Tolls are a road we should go down
Yes, a Republican who supports tolls for funding transportation improvements
In this time of partisan gridlock, here is something that will shock you: I am a Republican and I am in full support of tolls in the state of Connecticut.
I will admit, it took some time before I came around to the idea, but I owe my newfound avocation for tolls to the CEO of a leading publicly traded heavy-side building materials company (a client of mine).
For the duration of our relationship (four years and counting), the CEO has been lobbying for tolls/an increase in gas tax as vital ways to help replace and revitalize our state’s aging infrastructure (rated a “C-” by the American Society of Civil Engineers). While true, Connecticut has the seventh highest gasoline tax rate in the country, we have not seen an increase in six years, and one doesn’t appear to be on the horizon.
I understand we live in one of the highest tax states in the country and asking our residents, many of whom cannot afford a tax increase (to offset the cost, perhaps provide a state tax credit to those whose incomes fall below a certain level), to pay more is widely unpopular (and is a big part of why the governor’s approval rating is falling faster than the rate at which the President tweets). But studies show that people are far more willing to pay for something that offers them a better, more efficient experience.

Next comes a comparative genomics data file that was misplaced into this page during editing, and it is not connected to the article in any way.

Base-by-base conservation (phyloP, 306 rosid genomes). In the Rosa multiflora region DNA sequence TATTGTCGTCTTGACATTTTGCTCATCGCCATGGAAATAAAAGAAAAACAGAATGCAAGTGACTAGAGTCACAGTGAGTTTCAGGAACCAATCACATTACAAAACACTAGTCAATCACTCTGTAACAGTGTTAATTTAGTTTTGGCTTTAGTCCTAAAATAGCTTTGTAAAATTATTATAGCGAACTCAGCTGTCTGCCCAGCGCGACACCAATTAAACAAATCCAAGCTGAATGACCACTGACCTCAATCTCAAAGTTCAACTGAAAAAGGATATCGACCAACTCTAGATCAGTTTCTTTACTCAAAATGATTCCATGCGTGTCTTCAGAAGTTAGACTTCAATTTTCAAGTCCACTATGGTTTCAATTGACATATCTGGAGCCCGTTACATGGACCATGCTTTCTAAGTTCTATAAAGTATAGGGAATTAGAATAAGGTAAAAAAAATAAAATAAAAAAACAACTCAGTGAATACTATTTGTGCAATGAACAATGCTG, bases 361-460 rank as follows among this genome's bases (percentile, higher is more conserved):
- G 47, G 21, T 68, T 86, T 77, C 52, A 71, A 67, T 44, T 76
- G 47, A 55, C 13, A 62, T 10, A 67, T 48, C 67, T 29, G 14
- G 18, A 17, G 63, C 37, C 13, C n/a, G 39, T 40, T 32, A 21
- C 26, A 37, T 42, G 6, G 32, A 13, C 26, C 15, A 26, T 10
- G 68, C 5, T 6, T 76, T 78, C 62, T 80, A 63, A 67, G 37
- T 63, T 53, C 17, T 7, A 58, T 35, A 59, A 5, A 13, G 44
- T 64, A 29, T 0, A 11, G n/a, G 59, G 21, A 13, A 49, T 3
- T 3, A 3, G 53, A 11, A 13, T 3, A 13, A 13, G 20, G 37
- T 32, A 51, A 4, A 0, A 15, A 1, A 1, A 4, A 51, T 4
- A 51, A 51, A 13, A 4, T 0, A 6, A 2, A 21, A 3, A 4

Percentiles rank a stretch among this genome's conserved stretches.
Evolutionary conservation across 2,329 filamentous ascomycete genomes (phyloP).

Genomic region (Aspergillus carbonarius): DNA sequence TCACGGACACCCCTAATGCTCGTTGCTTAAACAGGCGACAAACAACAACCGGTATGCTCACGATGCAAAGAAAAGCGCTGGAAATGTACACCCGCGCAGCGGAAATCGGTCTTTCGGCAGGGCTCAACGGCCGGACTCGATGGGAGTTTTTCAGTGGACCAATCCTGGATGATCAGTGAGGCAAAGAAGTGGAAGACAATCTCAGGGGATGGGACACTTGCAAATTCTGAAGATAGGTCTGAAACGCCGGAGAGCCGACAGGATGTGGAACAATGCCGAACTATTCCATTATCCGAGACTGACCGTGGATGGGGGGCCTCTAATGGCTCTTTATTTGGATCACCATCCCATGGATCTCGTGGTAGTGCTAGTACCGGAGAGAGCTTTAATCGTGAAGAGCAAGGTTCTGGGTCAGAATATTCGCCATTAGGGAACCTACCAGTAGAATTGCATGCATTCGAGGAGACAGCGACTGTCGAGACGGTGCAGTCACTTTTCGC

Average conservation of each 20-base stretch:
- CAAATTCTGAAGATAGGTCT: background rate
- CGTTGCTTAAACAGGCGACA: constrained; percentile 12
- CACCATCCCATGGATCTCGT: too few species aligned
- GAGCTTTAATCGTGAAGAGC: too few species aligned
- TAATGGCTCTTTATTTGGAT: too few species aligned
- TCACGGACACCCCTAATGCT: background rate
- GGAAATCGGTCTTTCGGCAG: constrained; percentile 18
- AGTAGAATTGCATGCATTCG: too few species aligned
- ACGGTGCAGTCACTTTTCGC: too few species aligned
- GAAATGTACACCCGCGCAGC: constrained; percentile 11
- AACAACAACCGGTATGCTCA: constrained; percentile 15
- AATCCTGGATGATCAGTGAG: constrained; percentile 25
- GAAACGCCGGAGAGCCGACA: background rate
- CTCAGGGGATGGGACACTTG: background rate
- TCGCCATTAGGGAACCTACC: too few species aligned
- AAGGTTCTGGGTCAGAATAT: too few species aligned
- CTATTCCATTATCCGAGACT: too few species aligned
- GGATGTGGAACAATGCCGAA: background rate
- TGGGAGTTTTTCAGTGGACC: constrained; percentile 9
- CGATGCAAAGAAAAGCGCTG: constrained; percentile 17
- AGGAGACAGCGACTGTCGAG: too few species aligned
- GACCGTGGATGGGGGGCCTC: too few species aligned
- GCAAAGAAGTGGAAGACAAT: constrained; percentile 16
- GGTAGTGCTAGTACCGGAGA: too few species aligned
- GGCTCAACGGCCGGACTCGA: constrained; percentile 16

The reason the consensus for tolls hasn’t gained traction is because the Lamont administration has not done a good job of explaining/showing how tolls will greatly improve the user experience. (Years of misuse by prior administrations as it relates to transportation funds also haven’t helped). Instead, the governor has spent more time his first year in office playing defense on the tolls issue rather than offense. (Heck, if he was a defensive back on the UConn football team, he’d be the first lockdown corner we’ve had since the graduation of Obi Melifonwu).
Instead of repeatedly touting the many ways tolls could be used to improve the user experience—less congestion, less time in traffic, smoother surfaces, wider lanes to name a few — Lamont has challenged the opposition to come up with its own ideas and has failed time and time again to stick by his original proposal. I became supportive of tolls in this state after hearing the CEO advocate for them over and over and never wavering despite the expected blowback. Over time, it became impossible to ignore the benefits that a steady and reliable user fee would have on the improvement of the driver (and passenger) experience now and well into the future.
Now is the time to make this happen. Let’s face it, the system in place isn’t working. Our pension system is chronically underfunded and it will be for a while. As a result, our roadways will continue to be neglected unless we take this on ourselves. The only way for us to improve the experience on our roadways is to pay for it, with a little help from our friends in New York and Massachusetts, who have enjoyed the free rides for way too long.
Matthew Chudoba is an account director at a Norwalk-based PR firm where he is on the company’s real estate team.
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